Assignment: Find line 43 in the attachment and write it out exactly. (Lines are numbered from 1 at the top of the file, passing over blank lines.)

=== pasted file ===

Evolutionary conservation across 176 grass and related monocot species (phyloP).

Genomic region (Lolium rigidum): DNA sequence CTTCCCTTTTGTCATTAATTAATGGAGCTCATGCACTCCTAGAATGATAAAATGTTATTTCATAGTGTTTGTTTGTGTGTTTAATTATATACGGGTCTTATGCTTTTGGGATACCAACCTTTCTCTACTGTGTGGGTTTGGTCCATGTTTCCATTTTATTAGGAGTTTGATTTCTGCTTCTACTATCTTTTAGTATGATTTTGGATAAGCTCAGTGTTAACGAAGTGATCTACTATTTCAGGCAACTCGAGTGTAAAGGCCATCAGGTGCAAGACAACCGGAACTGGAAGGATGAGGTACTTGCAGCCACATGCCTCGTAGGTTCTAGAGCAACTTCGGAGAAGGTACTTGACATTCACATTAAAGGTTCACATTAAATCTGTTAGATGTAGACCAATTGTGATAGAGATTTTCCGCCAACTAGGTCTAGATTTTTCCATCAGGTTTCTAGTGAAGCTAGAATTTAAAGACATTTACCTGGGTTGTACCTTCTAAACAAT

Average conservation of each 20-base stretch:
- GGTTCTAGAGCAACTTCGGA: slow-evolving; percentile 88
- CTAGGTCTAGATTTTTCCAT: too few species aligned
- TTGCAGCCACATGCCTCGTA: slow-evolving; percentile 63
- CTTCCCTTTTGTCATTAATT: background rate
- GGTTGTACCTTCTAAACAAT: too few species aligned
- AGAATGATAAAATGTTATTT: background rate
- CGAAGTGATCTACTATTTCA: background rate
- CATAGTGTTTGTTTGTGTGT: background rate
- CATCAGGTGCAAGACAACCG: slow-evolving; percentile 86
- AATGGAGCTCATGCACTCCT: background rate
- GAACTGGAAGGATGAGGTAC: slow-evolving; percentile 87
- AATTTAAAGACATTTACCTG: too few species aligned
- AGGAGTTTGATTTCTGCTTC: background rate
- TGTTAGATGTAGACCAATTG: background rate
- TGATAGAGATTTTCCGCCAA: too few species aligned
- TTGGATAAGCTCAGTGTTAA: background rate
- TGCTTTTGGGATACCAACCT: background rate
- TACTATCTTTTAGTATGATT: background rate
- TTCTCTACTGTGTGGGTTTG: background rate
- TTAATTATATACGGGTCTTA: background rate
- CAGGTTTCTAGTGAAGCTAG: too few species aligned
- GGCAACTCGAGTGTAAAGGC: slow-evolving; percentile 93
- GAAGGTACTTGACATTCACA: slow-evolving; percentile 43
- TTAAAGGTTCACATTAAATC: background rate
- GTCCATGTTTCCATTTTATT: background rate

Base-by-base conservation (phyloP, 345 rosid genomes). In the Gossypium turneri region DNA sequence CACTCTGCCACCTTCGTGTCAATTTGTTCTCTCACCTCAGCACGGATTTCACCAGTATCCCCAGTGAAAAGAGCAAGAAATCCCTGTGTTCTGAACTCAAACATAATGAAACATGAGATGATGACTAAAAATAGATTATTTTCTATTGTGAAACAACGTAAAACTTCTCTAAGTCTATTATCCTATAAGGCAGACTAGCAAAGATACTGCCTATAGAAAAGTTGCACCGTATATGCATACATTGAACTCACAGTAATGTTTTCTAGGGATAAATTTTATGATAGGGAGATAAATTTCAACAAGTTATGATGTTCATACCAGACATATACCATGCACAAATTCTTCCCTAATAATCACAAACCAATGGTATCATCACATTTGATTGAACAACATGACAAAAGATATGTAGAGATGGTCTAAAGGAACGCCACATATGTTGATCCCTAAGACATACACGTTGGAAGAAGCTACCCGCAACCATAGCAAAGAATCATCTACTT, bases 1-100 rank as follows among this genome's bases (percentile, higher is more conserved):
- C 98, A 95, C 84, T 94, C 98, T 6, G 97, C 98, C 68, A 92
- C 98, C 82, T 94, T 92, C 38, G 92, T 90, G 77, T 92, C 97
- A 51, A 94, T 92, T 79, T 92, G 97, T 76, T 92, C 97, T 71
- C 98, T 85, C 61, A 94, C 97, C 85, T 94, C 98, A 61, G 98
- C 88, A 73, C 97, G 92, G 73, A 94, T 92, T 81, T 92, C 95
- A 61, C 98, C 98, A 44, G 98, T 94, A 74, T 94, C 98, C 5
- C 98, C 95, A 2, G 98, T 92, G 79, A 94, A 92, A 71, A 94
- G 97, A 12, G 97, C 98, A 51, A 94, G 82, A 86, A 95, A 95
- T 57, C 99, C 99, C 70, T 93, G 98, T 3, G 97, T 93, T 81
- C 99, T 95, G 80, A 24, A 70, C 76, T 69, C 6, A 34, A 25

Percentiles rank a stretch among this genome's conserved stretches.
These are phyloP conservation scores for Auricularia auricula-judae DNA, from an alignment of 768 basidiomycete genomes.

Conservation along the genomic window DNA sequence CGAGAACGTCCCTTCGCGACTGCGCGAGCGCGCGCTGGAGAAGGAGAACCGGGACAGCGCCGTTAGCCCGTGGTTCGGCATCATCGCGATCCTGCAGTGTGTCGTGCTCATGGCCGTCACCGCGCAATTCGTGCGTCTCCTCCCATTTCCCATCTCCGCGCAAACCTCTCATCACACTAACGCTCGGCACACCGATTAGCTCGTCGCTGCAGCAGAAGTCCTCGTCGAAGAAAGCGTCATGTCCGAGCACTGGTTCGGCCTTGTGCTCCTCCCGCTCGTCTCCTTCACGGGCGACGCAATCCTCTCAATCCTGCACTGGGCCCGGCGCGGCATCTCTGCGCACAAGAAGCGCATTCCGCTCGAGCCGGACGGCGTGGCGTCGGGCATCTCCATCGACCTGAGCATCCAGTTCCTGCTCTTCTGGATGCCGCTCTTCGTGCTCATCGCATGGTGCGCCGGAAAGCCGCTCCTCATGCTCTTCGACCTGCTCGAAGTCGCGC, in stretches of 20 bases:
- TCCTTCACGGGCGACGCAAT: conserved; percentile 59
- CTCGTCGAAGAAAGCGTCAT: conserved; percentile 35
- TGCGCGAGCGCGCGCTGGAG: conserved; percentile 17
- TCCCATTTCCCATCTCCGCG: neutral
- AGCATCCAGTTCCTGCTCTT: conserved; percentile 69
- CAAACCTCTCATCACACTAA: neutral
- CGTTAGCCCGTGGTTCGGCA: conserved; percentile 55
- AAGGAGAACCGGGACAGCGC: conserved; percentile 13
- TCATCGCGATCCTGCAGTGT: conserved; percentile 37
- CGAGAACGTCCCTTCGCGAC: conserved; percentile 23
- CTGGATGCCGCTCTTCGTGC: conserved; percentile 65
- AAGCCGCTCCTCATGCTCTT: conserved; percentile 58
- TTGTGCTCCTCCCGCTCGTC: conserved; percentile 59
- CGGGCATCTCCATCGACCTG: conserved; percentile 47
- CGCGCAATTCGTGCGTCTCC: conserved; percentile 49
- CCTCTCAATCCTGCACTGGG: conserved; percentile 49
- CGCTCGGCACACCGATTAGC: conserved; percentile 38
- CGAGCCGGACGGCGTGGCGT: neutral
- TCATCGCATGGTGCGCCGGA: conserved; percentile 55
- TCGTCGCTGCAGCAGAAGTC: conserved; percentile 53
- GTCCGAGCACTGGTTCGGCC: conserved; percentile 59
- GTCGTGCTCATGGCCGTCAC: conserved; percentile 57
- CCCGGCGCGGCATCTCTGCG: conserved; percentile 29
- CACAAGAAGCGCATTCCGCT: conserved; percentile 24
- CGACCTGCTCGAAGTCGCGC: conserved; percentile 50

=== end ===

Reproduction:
- TCCTTCACGGGCGACGCAAT: conserved; percentile 59